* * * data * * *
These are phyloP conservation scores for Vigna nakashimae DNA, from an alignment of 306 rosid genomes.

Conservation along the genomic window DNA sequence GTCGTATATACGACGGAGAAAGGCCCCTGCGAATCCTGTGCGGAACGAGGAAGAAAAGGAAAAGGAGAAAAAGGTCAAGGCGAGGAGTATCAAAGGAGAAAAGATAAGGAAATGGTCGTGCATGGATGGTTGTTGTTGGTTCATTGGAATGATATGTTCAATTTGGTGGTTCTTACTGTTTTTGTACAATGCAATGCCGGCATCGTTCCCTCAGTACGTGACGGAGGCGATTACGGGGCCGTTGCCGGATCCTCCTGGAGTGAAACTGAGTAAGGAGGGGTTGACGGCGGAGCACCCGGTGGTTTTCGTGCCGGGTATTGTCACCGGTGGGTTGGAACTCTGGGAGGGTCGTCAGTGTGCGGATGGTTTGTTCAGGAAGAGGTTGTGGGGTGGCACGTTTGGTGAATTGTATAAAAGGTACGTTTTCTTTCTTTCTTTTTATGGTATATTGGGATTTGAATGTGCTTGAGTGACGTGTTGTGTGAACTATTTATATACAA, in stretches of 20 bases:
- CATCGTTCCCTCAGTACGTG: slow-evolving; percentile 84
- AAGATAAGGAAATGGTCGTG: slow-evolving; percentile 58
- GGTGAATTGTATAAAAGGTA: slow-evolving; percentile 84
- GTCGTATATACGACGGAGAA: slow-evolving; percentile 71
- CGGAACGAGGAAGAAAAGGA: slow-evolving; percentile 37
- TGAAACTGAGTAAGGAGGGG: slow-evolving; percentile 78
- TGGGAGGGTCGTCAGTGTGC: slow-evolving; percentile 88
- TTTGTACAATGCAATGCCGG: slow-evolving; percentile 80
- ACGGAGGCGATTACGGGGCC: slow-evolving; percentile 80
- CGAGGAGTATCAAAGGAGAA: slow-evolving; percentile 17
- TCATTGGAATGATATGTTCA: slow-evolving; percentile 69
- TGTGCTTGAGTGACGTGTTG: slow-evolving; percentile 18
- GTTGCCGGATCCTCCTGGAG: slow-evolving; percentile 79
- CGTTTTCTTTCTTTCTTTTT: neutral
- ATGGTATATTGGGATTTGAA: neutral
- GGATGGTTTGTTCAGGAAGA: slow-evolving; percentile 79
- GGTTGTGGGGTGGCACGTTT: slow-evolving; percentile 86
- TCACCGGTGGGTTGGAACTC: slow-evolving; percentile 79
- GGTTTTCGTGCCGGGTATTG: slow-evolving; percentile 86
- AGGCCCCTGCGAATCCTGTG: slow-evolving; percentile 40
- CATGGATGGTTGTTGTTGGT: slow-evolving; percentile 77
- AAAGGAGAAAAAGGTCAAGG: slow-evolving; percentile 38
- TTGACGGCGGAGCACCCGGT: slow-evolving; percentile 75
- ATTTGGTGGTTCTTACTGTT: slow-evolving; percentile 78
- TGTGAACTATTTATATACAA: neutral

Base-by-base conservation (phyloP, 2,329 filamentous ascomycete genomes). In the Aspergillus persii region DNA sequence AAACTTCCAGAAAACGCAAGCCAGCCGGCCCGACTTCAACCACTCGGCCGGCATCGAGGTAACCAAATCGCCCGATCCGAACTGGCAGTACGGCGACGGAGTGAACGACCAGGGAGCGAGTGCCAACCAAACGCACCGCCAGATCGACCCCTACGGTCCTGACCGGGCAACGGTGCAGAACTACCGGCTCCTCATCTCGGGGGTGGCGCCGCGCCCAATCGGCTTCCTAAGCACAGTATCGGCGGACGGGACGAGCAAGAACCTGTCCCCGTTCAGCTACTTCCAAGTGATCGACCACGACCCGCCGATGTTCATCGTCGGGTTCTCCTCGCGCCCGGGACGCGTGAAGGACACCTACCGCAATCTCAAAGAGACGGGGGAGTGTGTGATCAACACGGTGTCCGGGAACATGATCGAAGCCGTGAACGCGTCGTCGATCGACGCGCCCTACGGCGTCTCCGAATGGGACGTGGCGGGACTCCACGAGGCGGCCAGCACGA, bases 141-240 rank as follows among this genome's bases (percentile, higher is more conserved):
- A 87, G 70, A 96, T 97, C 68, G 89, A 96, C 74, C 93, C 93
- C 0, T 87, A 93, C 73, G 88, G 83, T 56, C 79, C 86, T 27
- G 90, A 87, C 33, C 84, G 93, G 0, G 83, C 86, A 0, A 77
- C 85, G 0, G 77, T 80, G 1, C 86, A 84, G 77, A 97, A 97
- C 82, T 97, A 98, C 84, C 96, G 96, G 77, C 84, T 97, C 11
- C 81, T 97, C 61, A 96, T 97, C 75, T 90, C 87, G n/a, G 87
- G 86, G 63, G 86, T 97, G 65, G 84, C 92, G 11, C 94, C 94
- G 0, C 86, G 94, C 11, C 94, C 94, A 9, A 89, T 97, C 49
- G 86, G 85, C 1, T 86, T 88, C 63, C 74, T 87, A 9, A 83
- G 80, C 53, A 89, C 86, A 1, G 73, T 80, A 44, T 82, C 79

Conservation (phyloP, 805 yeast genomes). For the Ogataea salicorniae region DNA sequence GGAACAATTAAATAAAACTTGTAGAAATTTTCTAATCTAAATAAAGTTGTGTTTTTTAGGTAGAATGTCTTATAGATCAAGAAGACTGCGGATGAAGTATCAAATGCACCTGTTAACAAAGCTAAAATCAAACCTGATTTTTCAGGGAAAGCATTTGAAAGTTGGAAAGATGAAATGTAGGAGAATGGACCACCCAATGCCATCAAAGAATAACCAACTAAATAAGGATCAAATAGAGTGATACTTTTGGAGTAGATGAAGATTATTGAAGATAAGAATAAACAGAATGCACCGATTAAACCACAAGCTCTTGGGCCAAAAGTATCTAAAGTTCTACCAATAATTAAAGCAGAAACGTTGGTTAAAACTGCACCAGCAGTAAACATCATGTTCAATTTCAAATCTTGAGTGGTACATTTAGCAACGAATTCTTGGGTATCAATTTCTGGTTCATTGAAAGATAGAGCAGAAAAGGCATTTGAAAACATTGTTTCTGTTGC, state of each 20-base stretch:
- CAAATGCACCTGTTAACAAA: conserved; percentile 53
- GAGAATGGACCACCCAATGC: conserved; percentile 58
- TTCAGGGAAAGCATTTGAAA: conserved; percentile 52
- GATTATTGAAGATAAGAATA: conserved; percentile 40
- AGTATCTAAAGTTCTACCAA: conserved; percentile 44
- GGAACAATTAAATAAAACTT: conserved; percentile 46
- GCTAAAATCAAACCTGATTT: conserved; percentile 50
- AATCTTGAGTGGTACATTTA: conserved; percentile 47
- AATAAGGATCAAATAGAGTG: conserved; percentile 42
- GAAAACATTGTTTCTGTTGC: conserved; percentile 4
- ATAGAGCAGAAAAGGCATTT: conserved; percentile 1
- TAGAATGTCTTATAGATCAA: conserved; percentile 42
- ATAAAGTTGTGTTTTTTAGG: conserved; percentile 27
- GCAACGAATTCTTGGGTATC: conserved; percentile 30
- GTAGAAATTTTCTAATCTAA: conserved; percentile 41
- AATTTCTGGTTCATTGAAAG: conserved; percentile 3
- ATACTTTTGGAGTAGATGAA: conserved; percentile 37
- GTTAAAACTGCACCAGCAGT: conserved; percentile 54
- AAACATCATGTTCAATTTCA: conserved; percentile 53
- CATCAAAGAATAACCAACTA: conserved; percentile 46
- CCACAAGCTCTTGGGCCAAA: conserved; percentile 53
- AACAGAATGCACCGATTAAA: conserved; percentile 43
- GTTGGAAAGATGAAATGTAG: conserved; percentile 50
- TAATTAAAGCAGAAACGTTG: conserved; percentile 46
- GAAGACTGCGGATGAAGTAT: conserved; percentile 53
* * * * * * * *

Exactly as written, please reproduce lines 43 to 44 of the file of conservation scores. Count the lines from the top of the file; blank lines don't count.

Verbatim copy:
- GATTATTGAAGATAAGAATA: conserved; percentile 40
- AGTATCTAAAGTTCTACCAA: conserved; percentile 44